Landmark animal welfare law 'falls short' on preventing cruelty

Landmark animal welfare law 'falls short' on preventing cruelty

Animal rights groups say the country's first law against cruelty to animals falls short of the mark, with particular concern surrounding stray dogs and birds freed from temples.

After more than a decade of campaigning by activists, the National Legislative Assembly on Wednesday passed the Animal Welfare Bill by 188-1 votes.

But Chollada Mekratri, model and founder of The Voice Foundation, claimed further regulations are necessary.

“The bill overlooks stray dogs and some details are subject to interpretation,” she said.

The legislation covers domestic pets, animals raised for food and working animals. It prohibits cruel treatment and says owners must provide appropriate living conditions. The law allows police to enter homes and businesses to act on reports of animal cruelty. The maximum sentence for perpetrators is two years in prison and/or a 40,000 baht fine.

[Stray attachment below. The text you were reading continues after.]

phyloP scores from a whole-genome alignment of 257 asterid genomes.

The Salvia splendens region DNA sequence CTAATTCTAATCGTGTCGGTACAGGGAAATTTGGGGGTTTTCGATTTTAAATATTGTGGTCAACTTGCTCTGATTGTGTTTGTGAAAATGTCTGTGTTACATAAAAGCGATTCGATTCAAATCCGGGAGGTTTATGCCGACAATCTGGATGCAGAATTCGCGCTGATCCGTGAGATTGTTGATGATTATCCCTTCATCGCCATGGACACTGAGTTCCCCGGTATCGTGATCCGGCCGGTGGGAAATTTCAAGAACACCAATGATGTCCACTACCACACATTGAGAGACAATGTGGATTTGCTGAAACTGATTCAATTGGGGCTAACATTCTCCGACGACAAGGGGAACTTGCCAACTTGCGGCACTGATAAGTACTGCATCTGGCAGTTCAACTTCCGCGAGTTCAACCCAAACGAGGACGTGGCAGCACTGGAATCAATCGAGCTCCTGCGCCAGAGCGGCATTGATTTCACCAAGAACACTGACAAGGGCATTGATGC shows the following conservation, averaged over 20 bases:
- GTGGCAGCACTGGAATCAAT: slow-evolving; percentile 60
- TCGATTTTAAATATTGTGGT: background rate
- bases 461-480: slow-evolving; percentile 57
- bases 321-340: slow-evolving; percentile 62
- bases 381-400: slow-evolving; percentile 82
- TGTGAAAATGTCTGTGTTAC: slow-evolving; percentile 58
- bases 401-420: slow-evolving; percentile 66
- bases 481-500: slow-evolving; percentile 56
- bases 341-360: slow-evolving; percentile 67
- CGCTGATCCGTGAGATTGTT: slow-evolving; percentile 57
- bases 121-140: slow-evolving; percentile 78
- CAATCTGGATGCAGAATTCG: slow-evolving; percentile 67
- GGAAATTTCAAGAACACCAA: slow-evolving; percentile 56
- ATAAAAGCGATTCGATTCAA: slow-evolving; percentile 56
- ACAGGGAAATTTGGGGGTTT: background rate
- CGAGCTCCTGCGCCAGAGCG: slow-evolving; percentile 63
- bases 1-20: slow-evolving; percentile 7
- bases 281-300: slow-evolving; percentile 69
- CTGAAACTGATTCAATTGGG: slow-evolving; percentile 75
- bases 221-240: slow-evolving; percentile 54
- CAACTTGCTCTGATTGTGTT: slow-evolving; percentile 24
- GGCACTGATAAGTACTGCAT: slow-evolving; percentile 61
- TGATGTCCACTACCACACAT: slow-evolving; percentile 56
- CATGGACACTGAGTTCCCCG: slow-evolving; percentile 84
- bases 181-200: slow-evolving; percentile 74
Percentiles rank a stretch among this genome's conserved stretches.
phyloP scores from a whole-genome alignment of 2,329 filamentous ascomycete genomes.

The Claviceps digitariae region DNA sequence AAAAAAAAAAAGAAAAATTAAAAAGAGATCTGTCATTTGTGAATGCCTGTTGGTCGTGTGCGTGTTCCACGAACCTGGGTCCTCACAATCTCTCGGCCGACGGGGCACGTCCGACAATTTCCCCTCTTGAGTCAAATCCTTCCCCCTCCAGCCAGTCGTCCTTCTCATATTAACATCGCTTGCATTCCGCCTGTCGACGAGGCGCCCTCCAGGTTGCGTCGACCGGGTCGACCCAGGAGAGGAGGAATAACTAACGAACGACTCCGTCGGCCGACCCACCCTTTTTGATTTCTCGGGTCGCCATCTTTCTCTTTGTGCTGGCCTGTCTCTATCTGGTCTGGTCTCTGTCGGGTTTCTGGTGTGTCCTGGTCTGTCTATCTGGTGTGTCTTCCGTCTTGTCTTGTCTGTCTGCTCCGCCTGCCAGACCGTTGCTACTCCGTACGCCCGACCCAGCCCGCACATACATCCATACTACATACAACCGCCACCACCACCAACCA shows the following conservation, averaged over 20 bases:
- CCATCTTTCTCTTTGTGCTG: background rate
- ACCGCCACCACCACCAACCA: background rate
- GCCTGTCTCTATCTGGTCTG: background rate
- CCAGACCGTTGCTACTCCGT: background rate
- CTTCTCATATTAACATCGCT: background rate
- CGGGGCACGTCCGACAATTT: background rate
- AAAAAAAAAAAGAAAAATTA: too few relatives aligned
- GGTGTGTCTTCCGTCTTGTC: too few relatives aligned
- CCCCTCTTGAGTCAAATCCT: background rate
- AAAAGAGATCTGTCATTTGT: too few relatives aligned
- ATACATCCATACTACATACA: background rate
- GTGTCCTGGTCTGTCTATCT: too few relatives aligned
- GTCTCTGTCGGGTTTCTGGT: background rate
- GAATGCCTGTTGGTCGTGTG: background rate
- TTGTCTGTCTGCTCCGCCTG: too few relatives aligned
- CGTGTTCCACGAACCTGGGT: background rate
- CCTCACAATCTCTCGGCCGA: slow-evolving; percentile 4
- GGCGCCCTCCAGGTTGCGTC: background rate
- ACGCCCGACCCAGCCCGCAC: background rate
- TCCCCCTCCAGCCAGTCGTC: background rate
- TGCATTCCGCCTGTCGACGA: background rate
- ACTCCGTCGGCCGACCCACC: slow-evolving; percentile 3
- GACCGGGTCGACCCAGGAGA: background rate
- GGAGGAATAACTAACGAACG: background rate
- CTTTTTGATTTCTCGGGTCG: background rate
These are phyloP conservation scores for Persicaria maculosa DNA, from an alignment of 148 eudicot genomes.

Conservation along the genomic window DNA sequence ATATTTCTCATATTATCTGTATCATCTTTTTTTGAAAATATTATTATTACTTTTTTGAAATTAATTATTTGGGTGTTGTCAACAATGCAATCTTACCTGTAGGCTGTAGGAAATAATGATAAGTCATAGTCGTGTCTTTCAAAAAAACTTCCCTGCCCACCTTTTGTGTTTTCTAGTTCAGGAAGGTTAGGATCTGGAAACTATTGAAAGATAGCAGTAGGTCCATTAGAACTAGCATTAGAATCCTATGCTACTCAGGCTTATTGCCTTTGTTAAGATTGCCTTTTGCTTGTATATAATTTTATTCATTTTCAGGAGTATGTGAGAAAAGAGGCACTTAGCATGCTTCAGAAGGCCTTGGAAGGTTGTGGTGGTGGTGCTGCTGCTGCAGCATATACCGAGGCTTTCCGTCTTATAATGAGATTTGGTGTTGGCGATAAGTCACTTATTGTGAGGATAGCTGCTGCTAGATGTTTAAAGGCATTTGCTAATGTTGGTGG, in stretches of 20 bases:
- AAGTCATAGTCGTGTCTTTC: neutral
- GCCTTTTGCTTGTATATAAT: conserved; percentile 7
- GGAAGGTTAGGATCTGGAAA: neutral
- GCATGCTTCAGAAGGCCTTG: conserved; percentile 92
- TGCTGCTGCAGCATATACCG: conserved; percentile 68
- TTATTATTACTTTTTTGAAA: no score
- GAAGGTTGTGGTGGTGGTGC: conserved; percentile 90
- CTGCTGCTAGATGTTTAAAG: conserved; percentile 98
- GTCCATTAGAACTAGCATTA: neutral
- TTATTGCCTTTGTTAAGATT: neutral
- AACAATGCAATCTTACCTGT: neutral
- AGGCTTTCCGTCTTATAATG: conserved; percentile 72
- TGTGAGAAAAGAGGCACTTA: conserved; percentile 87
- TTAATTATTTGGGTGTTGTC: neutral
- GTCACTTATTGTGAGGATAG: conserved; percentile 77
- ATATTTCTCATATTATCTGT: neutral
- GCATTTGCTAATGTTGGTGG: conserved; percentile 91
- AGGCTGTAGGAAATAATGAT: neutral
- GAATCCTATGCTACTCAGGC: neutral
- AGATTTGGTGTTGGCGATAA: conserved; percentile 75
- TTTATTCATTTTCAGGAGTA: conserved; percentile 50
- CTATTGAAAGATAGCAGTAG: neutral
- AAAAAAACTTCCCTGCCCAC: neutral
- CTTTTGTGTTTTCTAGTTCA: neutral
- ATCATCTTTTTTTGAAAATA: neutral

Soi Dog Foundation co-founder John Dalley described the bill as “a step in the right direction”. But the charity has concerns over a lack of clarity in the legislation.

“All other animal welfare laws throughout the world provide very specific guidelines to enable authorities to determine what is legal and what is illegal,” he said. “Without clear guidelines, we fear the authorities will be reluctant to act in many cases.”

Tirapongse Pangsrivongse, president of the Thai Society for the Prevention of Cruelty to Animals, said the bill marks a victory for rights groups. However, he warned regulations must be specific about what constitutes cruelty.

“By only specifying piecemeal details of cruel acts, the law will exclude more cruel acts than it includes,” he said. “Unfortunately the creativity of unscrupulous people knows no bounds.”

Mr Tirapongse added that regulations should pay particular attention to Thai customs.

“Some people torture birds without knowing it,” he said. “Thais have a tradition of releasing wild birds to make merit, without knowing that the people they bought them from may have stolen adult birds from nests, leaving baby birds waiting to be fed.”

Mr Tirapongse said new the law is only the beginning. “We now have to educate people to prevent cruelty,” he said.

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